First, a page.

General Information


Interpal is the most important Palestinian fund operating in Britain. During the last decade (and beforehand under a different name) Interpal helped transfer large sums of money collected in Britain and elsewhere to charitable societies and committees operating in the Palestinian Authority (PA) – administered territories. However, most, if not all, of those charitable societies and committees are actually Hamas-operated and therefore contribute significantly to maintaining the large-scale, local Hamas civilian (and terrorist-operational) infrastructure (da’wah). Consequently, Interpal was outlawed by Israel in 1997 and declared a terrorist organization in 1998. Furthermore, in the United States it was designated by Executive Order 13224 (August 2003) as an entity that “commits, or threatens to commit or supports terrorism.”

General Information

For decades, the Palestinian terrorist organizations have waged a vicious war against the State of Israel, starting in the 1920s and 1930s, causing untold bloodshed. Their mass-casualty suicide bombing attacks claimed hundreds of victims. After the Six Day War, Palestinian terrorism accelerated and the number of terrorist attacks in Israel and abroad against Jewish and Israeli targets increased.

During the 1970s, planes were hijacked by terrorists from the Democratic Front for the Liberation of Palestine and the Popular Front for the Liberation of Palestine.  After the Black September events (the removal of terrorists from Jordan in 1970), most prominent were terrorist attacks abroad carried out by a terrorist group from the Fatah organization calling itself Black September. Those attacks culminated in 1972, when 11 Israeli sportsmen were murdered at the Munich Olympics. Trans-border terrorist attacks were also carried out (attacks from Jordan until 1970 and attacks from the Lebanese border in the 1970s), some of them targeting Israeli civilians. In the 1990s, suicide bombing attacks became the main form of struggle carried out by the Palestinians, first by the radical Islamic organizations, primarily Hamas, and later also by secular organizations such as Fatah.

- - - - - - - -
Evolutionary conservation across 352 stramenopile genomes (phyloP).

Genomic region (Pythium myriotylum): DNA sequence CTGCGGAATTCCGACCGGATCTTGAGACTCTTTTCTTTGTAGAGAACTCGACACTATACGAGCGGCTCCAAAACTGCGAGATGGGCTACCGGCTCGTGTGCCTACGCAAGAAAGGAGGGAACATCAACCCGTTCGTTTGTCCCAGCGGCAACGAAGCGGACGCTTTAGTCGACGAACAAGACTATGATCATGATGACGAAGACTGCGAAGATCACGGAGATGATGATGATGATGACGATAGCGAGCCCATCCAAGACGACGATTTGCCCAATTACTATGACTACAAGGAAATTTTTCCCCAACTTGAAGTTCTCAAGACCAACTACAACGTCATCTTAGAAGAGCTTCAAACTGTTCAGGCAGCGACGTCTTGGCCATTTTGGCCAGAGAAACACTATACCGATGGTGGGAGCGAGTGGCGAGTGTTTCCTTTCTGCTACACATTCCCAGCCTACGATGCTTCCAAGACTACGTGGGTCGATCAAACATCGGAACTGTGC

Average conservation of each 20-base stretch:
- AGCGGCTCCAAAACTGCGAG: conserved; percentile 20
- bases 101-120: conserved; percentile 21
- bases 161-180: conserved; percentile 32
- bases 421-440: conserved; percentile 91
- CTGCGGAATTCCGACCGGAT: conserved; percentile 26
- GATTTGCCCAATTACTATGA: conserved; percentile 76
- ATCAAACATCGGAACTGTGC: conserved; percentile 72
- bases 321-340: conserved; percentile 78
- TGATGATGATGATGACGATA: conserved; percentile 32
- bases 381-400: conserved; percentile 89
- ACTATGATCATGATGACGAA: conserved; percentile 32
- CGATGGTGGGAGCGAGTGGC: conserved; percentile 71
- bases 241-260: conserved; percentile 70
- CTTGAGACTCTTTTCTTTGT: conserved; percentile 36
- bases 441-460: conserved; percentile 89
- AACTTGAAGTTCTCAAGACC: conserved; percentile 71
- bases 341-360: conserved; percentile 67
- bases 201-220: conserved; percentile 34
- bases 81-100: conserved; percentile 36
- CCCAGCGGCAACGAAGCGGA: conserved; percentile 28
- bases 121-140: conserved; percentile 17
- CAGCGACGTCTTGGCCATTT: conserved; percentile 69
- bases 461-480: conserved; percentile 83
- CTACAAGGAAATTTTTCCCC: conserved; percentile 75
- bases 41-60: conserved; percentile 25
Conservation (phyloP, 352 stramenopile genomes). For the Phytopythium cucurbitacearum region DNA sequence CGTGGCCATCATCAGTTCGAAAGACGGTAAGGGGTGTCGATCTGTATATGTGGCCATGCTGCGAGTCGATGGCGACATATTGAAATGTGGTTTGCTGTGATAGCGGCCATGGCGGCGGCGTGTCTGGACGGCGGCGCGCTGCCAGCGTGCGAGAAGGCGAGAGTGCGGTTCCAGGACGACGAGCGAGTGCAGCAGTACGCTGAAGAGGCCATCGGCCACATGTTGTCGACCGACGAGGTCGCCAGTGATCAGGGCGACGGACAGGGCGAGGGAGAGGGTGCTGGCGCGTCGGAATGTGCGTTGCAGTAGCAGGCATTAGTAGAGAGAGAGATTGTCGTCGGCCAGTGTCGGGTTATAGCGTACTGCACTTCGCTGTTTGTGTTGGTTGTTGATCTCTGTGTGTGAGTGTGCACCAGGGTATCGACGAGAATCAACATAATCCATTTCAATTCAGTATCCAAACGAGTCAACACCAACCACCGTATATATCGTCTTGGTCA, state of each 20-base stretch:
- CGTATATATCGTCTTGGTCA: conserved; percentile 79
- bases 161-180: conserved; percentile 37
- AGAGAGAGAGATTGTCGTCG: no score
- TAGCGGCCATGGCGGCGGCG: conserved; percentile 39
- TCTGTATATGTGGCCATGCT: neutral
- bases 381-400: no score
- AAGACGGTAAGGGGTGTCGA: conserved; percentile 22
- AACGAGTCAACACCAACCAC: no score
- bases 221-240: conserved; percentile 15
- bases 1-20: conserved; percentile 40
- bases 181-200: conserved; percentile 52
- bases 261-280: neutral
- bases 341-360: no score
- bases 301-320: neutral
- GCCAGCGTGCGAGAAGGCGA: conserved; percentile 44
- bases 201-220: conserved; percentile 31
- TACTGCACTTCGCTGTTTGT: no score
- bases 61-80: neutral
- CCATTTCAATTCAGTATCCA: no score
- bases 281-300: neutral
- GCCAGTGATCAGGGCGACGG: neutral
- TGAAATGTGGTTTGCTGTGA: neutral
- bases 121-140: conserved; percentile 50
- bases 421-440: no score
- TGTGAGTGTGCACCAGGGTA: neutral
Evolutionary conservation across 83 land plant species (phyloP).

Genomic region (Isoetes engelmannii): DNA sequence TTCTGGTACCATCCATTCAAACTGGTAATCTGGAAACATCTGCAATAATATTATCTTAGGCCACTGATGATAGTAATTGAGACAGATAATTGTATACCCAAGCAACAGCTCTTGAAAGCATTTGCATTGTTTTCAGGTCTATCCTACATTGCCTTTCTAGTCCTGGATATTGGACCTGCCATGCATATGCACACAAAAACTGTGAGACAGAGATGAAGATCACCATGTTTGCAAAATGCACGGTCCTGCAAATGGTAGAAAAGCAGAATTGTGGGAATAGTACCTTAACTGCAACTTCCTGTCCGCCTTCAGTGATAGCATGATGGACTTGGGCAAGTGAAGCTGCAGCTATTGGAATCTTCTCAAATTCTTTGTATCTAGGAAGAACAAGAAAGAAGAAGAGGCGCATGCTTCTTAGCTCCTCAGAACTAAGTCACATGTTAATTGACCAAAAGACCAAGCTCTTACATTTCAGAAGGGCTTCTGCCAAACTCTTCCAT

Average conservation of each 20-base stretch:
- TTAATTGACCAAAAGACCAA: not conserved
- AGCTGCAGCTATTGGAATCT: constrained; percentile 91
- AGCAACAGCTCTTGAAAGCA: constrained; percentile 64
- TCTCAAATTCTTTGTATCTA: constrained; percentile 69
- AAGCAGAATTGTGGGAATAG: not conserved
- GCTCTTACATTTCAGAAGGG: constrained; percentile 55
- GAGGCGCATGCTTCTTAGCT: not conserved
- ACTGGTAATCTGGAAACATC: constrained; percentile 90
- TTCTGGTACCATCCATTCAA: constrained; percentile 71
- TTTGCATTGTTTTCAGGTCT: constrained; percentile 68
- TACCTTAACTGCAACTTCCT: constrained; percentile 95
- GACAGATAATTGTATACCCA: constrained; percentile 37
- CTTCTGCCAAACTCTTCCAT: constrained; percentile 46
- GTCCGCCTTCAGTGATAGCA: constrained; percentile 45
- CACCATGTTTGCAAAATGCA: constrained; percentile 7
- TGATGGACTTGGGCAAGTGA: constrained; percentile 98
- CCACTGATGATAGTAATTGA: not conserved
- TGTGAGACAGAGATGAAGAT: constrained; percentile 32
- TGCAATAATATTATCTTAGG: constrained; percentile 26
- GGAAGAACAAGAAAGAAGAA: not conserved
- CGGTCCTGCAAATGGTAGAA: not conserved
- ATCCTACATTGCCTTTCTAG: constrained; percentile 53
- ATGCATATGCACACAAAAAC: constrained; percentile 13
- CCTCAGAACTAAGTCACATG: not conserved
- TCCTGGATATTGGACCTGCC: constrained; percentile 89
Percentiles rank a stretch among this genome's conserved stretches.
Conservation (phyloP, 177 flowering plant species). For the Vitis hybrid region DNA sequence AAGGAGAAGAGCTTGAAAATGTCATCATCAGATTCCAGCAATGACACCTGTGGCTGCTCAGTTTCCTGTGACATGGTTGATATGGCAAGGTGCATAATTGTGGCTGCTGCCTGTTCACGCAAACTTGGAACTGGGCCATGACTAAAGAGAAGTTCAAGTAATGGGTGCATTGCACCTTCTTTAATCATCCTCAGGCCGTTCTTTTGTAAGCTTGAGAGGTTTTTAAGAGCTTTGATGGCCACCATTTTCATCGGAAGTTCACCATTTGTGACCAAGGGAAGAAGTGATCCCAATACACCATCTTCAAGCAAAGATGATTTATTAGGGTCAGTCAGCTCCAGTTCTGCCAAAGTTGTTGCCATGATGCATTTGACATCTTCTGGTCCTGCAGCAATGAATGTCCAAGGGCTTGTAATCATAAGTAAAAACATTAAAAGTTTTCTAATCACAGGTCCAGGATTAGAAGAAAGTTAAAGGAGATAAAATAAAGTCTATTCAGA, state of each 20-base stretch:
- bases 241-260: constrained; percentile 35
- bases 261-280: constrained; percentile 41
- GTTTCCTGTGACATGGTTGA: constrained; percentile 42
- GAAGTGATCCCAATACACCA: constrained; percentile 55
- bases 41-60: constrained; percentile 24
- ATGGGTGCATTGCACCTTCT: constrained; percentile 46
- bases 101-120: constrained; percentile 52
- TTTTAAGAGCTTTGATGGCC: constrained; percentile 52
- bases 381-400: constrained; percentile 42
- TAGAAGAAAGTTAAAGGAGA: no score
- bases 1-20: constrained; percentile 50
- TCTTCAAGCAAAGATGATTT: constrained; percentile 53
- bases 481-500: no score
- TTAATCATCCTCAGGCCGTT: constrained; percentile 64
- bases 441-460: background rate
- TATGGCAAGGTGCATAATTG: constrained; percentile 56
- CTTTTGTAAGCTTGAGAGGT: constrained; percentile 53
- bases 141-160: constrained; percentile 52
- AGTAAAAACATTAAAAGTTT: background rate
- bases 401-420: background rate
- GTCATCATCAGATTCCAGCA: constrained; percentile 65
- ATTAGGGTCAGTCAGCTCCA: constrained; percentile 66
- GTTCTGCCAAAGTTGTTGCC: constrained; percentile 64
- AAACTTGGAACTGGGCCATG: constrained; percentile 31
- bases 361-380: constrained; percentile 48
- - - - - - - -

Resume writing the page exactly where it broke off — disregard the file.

There was a significant increase in terrorist attacks during the Palestinian terrorist campaign of 2000-2005 (known as the Al-Aqsa or Second Intifada), during which a great many attacks were carried out, including many suicide bombing attacks which disrupted daily life in Israel and threatened its large cities. The second half of 2015 and early 2016 witnessed a wave of terror characterized by lone-wolf attacks, mainly stabbing, vehicular and shooting attacks.